Well, I haven't finished it yet. And a lot of book reviews either badly misrepresent the book (causing friction) or are inadequate (also causing friction). I wish to do neither, and because this book is SO important, SO significant, I really don't want to put anyone off, yet feel I must talk about it.
This is the antidote to church book porn as blogged by Paul Mayers.
This is a stream of clean, wholesome nourishment that has risen above the detritus of deconstruction.
To me, this book should be required ready for all who wish any kind of role in church leadership, regardless of church background.
Liberals and conservatives will HATE this book, if they ever read it, and will use the same reasoning to discard its interpretation of scripture.
OK, what book?
From here in the UK or here in North America.
This is not a highbrow, intellectual book. No-one is going to praise its astounding intricacy of theological perception. It isn't *that* big and the words are in fairly large type. Even the way it's written is relatively simple plain English, obviously for ordinary people.
What makes it so special then?
It describes the biblical functioning of the church, under the guidance of Jesus as the head, directed by the Holy Spirit. It explains what the church is, what it does and how it should live and grow. It describes the ministries required and how they function, authority in the church and the relationship between local eldership and apostolic teams. It gives understanding as to why fellowship is such a fundamental requirement in the church, and why churches that do not have true fellowship cannot function as church. It even tackles the issue of church membership!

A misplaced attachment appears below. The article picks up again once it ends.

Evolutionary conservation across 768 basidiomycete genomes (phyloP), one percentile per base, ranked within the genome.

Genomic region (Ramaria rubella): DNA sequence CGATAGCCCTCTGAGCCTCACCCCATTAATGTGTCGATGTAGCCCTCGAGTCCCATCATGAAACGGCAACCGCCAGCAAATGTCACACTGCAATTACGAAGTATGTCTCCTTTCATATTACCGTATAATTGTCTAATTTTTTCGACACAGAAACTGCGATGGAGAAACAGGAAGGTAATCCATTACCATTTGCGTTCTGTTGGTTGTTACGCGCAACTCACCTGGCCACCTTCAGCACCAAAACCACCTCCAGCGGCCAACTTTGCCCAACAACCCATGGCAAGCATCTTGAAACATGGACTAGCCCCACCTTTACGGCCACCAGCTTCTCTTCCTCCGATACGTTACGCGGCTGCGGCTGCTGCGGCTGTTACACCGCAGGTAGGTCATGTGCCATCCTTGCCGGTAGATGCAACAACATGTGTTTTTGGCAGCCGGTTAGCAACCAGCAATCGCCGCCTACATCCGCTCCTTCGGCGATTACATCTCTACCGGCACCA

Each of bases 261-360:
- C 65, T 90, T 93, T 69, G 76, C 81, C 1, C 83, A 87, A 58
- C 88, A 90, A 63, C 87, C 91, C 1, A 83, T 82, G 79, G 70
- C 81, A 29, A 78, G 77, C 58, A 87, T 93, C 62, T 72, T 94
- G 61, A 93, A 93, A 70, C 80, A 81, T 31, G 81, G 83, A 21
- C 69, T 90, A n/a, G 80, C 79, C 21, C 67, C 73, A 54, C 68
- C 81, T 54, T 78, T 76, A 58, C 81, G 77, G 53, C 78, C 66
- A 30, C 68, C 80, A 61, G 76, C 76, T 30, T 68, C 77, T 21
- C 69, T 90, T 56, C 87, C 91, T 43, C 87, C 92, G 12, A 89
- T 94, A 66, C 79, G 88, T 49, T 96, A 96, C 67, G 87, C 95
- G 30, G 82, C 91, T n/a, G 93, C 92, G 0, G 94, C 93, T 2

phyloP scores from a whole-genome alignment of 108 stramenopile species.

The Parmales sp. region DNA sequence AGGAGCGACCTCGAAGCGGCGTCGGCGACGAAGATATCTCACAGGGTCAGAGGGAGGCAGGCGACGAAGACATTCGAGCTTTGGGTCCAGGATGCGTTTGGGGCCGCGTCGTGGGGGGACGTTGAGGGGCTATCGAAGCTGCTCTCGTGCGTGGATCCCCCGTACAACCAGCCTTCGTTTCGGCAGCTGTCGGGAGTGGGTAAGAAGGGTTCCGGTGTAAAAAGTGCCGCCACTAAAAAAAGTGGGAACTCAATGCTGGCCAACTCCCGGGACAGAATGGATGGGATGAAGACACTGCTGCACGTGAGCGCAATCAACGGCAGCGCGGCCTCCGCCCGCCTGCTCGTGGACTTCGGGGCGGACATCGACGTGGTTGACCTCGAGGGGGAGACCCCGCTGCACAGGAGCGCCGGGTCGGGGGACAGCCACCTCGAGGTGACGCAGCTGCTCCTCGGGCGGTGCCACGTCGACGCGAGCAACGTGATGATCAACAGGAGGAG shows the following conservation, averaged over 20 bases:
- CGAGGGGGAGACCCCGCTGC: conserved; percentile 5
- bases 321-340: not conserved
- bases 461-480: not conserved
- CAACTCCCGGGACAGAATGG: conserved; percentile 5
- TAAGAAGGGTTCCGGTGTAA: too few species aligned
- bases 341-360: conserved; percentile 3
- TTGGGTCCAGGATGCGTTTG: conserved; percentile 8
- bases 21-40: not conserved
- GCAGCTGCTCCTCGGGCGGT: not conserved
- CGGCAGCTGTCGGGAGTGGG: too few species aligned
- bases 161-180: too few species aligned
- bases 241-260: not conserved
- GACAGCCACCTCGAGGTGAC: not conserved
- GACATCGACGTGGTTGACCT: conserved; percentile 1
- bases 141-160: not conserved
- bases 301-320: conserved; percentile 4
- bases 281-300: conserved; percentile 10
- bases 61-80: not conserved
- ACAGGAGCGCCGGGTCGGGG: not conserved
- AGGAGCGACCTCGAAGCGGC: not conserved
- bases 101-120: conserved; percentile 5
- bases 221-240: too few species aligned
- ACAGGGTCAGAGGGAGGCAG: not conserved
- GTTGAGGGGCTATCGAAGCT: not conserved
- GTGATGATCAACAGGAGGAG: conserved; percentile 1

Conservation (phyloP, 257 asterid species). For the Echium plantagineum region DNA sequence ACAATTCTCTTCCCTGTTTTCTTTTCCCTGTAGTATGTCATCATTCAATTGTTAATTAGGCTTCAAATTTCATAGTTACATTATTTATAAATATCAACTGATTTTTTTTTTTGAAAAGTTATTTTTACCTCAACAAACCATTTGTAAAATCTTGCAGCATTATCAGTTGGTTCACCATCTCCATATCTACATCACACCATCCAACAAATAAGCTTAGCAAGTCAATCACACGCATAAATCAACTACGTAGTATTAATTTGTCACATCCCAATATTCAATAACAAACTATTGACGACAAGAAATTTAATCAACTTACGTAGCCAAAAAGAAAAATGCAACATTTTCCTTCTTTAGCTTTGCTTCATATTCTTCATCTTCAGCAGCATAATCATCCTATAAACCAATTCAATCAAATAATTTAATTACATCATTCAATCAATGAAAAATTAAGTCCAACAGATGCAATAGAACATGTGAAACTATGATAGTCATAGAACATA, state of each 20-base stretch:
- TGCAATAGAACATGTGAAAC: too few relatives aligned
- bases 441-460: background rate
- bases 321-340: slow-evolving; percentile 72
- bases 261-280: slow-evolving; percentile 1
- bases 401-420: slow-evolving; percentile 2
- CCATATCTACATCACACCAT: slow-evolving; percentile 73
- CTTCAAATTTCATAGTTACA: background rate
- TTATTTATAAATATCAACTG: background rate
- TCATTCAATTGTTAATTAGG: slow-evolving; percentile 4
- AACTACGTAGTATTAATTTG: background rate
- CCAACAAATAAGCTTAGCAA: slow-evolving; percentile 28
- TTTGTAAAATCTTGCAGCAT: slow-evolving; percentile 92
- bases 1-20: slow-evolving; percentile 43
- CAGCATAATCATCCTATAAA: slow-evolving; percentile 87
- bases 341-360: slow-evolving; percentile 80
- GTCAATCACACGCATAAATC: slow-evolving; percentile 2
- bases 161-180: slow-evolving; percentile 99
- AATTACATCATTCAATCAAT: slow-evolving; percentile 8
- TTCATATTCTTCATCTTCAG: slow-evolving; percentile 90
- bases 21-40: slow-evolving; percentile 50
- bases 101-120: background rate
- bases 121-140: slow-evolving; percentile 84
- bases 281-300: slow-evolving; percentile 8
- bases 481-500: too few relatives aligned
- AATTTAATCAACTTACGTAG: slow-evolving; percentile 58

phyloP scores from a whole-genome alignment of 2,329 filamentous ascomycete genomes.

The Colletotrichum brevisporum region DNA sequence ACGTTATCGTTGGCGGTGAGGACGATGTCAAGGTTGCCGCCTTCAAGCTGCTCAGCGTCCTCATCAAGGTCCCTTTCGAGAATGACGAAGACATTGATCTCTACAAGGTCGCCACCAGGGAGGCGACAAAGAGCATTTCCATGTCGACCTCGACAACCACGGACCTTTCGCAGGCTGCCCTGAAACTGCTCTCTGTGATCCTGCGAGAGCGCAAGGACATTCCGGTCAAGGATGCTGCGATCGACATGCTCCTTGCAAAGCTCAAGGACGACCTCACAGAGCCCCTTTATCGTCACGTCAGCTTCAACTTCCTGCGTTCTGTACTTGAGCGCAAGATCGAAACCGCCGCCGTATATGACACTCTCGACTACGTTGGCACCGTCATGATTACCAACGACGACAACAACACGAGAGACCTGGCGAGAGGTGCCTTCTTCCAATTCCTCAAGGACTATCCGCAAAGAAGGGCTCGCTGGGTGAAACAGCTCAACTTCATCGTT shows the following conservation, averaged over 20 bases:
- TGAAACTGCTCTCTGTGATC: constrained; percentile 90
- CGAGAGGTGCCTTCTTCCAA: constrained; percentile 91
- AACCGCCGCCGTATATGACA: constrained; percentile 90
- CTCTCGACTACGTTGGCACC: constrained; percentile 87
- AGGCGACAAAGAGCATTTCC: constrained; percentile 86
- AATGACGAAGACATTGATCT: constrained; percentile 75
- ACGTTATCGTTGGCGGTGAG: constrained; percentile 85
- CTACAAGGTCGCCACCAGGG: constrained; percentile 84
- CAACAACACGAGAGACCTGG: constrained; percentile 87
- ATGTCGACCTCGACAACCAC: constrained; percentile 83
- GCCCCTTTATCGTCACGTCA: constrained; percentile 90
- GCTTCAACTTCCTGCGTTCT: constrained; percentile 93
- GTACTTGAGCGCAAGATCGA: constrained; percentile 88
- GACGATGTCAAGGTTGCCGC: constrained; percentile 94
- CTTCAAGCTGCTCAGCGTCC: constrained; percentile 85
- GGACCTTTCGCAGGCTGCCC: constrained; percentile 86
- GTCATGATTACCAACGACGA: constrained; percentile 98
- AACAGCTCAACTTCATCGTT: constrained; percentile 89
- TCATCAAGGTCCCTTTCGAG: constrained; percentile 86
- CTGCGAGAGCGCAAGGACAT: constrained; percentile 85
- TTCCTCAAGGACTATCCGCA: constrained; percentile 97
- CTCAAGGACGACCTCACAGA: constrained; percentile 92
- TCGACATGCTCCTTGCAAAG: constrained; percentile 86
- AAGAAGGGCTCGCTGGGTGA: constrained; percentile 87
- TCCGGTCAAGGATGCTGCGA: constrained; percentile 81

I am sure that to some, this will be 'no big deal'.
For me, this has been, so far, a concise description of how I've long known church should be.
Is there stuff I don't like?
Sure. I don't like the North American confrontational manner that comes through in places. Derek Prince lived in the US and even became a US citizen, I *suspect* in order to be more effective in an intensely anti-European environment. He talks about churches from a US church standpoint, and for those of us in other countries, there is often a mis-match with what we see in the church in our own countries. But theologically, for me, this book just seems to line up with the truth, especially in the broader principles. I don't find all of it comfy, but I do find it good.